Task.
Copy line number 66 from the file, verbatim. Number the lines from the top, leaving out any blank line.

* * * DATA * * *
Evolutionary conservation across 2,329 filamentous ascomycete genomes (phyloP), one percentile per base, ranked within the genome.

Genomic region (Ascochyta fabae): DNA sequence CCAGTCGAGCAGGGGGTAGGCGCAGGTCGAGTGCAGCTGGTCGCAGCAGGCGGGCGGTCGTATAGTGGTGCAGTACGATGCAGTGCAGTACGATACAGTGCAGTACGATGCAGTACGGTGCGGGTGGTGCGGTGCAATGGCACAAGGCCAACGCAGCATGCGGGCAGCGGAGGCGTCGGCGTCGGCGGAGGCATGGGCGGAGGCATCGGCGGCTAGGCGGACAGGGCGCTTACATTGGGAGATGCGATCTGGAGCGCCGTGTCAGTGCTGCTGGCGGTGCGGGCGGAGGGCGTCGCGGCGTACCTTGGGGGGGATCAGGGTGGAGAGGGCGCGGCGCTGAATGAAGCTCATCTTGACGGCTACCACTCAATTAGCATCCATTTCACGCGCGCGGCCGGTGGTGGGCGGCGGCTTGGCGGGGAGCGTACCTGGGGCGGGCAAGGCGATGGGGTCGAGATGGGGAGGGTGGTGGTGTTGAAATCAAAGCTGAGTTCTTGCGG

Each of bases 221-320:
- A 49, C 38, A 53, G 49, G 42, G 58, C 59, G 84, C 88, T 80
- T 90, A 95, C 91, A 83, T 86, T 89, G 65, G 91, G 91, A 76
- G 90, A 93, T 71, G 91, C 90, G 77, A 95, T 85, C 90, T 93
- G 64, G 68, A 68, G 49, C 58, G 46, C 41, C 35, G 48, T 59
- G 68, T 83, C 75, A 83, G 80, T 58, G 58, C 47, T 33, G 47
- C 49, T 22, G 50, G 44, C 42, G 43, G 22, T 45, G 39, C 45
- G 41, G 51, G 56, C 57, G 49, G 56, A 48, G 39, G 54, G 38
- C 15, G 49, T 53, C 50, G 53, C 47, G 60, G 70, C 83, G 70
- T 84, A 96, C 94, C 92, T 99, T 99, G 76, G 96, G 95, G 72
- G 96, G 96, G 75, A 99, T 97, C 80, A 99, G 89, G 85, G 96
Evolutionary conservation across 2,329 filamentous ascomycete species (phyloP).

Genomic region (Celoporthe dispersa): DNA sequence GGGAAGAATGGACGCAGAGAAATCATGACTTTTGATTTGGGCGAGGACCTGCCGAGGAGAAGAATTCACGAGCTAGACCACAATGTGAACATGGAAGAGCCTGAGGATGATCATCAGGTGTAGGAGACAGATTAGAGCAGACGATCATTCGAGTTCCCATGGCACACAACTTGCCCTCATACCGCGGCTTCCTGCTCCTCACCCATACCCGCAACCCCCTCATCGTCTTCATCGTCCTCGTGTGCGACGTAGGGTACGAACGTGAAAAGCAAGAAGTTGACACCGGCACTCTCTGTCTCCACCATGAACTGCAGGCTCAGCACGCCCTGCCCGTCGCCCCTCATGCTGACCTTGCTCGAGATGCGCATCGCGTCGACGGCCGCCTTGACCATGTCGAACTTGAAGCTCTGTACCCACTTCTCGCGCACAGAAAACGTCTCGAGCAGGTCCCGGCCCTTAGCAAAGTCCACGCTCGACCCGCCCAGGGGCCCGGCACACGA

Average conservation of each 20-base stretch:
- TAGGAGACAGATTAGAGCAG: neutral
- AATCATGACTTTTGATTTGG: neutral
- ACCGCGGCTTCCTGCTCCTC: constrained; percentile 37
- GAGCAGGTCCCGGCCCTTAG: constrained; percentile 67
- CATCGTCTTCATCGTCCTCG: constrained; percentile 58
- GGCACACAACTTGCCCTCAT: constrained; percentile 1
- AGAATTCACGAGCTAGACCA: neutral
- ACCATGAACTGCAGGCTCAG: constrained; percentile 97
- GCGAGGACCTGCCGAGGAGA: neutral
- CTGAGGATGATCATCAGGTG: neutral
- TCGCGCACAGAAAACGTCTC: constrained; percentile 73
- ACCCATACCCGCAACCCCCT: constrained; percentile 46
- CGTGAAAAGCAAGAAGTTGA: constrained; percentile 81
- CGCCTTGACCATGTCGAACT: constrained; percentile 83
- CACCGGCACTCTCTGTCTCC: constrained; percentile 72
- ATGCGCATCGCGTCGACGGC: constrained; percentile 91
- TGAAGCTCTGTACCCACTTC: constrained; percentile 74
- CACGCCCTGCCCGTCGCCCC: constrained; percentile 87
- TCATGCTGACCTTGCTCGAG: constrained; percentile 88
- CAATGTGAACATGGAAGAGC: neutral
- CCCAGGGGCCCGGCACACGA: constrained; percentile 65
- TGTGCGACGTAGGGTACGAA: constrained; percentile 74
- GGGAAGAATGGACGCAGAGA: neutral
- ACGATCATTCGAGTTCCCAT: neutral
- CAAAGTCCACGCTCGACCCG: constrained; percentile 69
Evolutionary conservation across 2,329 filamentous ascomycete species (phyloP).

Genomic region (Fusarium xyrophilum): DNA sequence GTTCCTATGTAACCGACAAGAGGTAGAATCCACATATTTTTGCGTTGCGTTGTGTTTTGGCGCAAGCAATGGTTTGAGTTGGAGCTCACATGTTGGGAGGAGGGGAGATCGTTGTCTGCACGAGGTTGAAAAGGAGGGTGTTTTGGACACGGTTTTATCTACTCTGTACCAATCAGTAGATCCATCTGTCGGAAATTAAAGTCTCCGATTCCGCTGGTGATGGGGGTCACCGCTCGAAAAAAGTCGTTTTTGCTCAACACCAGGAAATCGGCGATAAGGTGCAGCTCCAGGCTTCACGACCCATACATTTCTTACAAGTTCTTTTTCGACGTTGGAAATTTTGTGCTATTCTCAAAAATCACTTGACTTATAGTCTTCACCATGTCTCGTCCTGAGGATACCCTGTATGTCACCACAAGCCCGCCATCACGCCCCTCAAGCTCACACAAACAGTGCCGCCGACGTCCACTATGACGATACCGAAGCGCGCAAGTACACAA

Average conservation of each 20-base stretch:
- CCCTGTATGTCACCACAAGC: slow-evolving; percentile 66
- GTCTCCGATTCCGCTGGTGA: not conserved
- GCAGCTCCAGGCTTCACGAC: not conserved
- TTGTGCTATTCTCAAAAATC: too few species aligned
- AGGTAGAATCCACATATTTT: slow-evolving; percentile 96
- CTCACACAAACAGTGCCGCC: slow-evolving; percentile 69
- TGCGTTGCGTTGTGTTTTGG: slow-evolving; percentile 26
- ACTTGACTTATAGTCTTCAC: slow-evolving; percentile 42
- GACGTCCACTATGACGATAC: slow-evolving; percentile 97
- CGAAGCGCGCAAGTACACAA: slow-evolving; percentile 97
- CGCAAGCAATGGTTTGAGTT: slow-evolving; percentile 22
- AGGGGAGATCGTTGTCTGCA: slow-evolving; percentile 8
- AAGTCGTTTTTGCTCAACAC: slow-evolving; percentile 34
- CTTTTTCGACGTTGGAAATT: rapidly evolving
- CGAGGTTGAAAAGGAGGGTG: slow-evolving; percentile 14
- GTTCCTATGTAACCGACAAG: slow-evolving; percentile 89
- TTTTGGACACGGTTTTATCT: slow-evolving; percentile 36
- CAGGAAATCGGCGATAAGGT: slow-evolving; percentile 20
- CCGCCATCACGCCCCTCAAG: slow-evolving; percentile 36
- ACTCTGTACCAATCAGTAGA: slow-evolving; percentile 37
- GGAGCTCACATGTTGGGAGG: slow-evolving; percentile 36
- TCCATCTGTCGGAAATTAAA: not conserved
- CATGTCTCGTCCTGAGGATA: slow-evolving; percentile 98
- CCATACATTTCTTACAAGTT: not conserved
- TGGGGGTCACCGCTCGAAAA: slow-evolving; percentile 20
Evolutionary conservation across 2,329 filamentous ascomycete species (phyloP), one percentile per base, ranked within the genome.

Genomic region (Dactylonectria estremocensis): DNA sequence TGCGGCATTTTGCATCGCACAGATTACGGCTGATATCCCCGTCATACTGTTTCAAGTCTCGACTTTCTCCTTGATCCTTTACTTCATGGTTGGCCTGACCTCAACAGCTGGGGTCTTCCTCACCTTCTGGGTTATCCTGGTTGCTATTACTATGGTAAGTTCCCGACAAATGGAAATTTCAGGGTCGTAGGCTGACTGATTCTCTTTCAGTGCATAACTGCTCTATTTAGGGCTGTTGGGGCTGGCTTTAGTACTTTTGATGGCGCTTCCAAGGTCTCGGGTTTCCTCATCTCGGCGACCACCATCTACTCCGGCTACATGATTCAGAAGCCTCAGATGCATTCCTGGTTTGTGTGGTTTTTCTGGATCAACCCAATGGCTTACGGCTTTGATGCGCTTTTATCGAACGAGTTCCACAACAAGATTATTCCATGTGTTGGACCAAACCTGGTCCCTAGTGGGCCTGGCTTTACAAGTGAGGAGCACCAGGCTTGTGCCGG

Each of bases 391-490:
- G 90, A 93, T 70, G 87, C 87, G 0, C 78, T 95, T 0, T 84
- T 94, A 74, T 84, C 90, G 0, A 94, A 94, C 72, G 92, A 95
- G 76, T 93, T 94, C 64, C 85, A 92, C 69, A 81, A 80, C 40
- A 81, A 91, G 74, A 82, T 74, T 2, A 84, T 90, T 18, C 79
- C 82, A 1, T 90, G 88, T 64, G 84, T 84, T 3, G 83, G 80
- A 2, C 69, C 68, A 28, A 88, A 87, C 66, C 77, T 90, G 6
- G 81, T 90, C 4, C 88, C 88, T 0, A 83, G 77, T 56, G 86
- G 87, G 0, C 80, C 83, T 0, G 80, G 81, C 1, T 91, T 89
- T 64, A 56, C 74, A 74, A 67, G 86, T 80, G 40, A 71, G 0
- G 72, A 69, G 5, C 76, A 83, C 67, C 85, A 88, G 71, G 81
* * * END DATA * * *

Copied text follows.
- TCCATCTGTCGGAAATTAAA: not conserved